"Not all pulse oximeters are created equal," Mafi said. "FDA-approved devices for patient care are the best and the next best are consumer-grade. Those are not FDA-approved, but they are at least consumer-grade. And these are like your typical like Target, Walmart."

He said he highly recommends against any iPhone app pulse oximeters because they don't use a probe and instead only use a camera.

"Those are terrible," he said. "Don't use those. Those are misleading and potentially dangerous."

Two weeks worth of food

Aside from needing medications and cleaning supplies, having two weeks' worth of food is important -- but not because there will be a food shortage, according to Chin-Hong.

"The reason why two weeks is the number is because that's the time when people would be quarantined," he said.

Mafi suggested having canned foods, grains, beans, frozen foods and other nonperishables that can last for a long time.


Clean towels and linens

If someone in your household does get sick, they’ll need their own linens and towels, Markenson said.

"The key is not to share things that have surfaces that can hold on to the virus," Markenson said. "If you're using linens or towels, they can't be shared. You don't have to use throwaway towels, but the person has to have their own linen and towels to use separate from everyone else."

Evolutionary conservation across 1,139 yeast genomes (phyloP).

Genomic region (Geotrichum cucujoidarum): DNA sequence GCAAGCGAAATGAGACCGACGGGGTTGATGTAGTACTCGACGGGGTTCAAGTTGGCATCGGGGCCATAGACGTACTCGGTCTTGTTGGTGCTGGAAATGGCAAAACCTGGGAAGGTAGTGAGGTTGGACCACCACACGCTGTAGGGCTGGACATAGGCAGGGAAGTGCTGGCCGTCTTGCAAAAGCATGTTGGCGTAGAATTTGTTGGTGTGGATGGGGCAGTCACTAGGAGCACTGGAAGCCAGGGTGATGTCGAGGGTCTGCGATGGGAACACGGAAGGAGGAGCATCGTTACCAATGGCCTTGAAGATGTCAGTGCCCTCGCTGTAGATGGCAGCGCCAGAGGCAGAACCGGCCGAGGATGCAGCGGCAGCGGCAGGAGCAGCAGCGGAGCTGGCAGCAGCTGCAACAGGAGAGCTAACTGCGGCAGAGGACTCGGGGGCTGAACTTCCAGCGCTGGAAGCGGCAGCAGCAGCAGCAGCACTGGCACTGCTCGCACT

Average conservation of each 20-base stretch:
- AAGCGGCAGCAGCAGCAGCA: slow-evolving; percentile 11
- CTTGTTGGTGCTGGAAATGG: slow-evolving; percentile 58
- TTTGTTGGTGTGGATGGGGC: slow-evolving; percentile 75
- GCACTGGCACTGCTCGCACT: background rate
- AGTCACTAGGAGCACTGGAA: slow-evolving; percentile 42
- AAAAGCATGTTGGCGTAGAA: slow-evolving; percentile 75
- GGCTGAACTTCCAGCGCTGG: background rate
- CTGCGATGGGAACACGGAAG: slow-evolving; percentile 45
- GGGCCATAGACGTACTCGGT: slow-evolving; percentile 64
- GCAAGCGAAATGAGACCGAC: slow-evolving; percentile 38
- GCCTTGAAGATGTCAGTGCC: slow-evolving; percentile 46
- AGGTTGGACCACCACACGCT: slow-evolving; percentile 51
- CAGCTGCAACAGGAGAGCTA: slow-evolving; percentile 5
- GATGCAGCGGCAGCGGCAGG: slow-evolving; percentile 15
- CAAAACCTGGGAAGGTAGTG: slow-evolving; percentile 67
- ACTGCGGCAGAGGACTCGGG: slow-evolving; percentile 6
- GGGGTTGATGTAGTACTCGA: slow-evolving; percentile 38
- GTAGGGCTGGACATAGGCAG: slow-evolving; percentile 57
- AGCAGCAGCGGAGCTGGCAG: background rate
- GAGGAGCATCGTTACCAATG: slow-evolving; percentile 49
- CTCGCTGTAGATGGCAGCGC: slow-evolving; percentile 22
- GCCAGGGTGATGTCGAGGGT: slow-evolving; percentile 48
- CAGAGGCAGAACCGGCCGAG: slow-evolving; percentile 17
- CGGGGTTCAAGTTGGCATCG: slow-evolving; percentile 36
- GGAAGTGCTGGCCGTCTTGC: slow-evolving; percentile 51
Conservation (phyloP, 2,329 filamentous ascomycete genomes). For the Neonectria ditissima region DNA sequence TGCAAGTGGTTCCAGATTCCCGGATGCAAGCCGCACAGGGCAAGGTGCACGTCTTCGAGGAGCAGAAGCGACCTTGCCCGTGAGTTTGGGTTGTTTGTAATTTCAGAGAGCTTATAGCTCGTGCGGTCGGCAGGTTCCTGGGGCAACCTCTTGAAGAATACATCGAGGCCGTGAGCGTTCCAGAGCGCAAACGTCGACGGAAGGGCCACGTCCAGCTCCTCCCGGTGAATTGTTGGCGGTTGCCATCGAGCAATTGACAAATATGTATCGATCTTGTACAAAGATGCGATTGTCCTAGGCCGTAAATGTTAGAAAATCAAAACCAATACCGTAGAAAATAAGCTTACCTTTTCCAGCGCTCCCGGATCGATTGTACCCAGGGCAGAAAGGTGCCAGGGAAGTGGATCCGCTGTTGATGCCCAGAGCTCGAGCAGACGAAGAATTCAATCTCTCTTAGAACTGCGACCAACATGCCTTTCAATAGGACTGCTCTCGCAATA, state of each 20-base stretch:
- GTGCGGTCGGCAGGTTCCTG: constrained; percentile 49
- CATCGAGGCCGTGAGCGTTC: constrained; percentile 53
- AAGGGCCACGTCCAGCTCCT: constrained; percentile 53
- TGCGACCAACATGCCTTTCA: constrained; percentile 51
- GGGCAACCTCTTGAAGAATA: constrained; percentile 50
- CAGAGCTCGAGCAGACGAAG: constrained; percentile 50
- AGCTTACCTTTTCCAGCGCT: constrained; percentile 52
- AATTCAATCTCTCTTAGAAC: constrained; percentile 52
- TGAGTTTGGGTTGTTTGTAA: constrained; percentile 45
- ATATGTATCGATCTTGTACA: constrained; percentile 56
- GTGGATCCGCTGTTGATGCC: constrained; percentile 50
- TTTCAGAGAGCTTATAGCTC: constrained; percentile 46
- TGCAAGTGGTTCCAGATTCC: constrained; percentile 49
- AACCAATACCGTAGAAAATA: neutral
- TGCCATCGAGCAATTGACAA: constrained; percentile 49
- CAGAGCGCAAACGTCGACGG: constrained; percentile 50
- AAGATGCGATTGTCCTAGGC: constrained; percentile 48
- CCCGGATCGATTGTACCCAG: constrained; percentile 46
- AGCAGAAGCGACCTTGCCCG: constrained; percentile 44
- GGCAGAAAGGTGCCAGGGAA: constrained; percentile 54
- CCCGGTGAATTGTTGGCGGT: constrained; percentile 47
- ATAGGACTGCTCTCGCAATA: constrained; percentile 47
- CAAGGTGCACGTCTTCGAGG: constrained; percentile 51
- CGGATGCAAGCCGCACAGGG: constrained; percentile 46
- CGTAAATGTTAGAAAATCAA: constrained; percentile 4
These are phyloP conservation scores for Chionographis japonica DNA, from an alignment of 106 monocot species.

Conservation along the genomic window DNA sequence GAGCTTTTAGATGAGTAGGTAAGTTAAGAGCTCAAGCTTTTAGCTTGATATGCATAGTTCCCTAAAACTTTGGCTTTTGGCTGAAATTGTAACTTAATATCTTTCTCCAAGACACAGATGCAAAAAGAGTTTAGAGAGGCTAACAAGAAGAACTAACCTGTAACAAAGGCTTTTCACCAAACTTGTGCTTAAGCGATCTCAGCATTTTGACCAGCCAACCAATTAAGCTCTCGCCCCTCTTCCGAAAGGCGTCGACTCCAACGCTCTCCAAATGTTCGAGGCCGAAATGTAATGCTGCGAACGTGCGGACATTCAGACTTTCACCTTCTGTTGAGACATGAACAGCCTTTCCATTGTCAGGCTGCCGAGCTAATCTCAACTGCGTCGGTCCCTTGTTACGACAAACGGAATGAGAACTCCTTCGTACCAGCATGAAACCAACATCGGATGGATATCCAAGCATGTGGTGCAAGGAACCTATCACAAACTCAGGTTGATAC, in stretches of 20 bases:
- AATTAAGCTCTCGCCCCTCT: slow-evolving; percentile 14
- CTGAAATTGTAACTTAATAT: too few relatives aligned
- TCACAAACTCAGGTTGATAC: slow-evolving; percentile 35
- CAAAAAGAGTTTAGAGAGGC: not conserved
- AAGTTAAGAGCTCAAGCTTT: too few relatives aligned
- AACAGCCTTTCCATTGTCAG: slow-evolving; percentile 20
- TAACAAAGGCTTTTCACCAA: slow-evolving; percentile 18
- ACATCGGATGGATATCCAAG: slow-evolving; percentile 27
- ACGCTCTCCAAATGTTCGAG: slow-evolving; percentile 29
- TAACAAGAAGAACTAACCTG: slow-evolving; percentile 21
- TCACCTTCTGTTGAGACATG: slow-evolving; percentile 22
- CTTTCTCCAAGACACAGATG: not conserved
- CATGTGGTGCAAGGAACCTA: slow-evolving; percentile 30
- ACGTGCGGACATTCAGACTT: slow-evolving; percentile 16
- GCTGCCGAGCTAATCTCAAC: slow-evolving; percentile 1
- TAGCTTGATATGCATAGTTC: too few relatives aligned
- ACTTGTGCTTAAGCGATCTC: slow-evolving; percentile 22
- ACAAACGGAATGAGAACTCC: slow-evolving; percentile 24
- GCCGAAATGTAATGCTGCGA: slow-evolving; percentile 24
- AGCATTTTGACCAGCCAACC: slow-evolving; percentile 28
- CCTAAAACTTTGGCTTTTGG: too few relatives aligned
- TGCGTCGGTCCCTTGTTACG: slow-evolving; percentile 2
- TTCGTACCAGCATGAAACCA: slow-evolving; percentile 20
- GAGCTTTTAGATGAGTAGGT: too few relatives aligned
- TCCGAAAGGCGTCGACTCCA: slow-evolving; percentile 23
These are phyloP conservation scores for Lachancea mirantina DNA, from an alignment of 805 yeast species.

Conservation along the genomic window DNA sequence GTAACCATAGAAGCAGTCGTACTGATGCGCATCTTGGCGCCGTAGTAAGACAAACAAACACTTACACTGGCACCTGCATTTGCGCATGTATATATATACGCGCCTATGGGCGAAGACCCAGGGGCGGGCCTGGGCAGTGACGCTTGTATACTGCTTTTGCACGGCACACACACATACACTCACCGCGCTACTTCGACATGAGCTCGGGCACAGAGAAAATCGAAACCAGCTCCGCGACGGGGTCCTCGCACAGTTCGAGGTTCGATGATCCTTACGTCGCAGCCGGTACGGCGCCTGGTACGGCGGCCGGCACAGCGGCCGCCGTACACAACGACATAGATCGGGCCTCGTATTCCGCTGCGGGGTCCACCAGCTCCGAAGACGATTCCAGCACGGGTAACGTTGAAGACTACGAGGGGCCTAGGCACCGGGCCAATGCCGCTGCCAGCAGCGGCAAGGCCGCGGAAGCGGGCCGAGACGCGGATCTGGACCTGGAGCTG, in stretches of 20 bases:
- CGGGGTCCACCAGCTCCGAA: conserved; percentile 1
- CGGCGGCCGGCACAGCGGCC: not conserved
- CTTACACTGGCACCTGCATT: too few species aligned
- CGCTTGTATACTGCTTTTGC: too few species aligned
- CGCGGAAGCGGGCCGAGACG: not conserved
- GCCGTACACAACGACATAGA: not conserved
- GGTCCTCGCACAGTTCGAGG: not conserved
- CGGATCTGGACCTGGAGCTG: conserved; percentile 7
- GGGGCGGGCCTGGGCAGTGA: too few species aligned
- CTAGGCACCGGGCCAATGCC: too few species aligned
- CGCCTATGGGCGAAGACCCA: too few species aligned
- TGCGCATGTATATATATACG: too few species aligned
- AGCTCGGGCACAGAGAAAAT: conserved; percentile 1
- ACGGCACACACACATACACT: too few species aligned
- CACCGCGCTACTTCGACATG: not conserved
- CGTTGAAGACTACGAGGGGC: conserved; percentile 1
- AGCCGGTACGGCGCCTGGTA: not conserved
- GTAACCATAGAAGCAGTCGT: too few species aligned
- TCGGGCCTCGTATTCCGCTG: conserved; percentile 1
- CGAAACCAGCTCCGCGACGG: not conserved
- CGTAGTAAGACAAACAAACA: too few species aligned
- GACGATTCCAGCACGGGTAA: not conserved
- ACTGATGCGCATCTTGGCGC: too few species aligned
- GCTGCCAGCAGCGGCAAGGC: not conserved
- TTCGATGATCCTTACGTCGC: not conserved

He said the sick person in the household should even have and use their own hand towel that they bring into and out of the bathroom with them.

Sunscreen and bug spray -- for people with have backyards and patios

"When you're quarantined, it does mean you can't go outdoors," Chin-Hong said. "For example, a lot of people have gardens in the back, so you can definitely go in the sun."

So for those people who have backyards or patios who might spend some time outside, being prepared with sunscreen and bug spray is just as important as anything else in your medicine cabinet.

"It's just like other things you would normally have ... because you wouldn't probably be able to go to Walgreens easily if you were quarantined," he said.

Just make sure your sunscreen has at least SPF 15 -- and be sure to wash any bug spray off your hands when you come inside, Chin-Hong said.

A way to communicate with others

Finally, Chin-Hong recommended making sure the sick person has a way to communicate with the outside world, whether that's a smartphone or a tablet or a computer.

"One big thing that people don't often think about is the mental consequences of being quarantined or being told you have COVID or a family member has COVID," Chin-Hong said. "It's a very lonely thing ... and it's anxiety-provoking. People have to really be intentional about having a plan for self-care."

"It's super important because we've been finding that mental illness is actually a very insidious consequence of COVID-19 in both health care providers and in patients because of that loneliness," he added.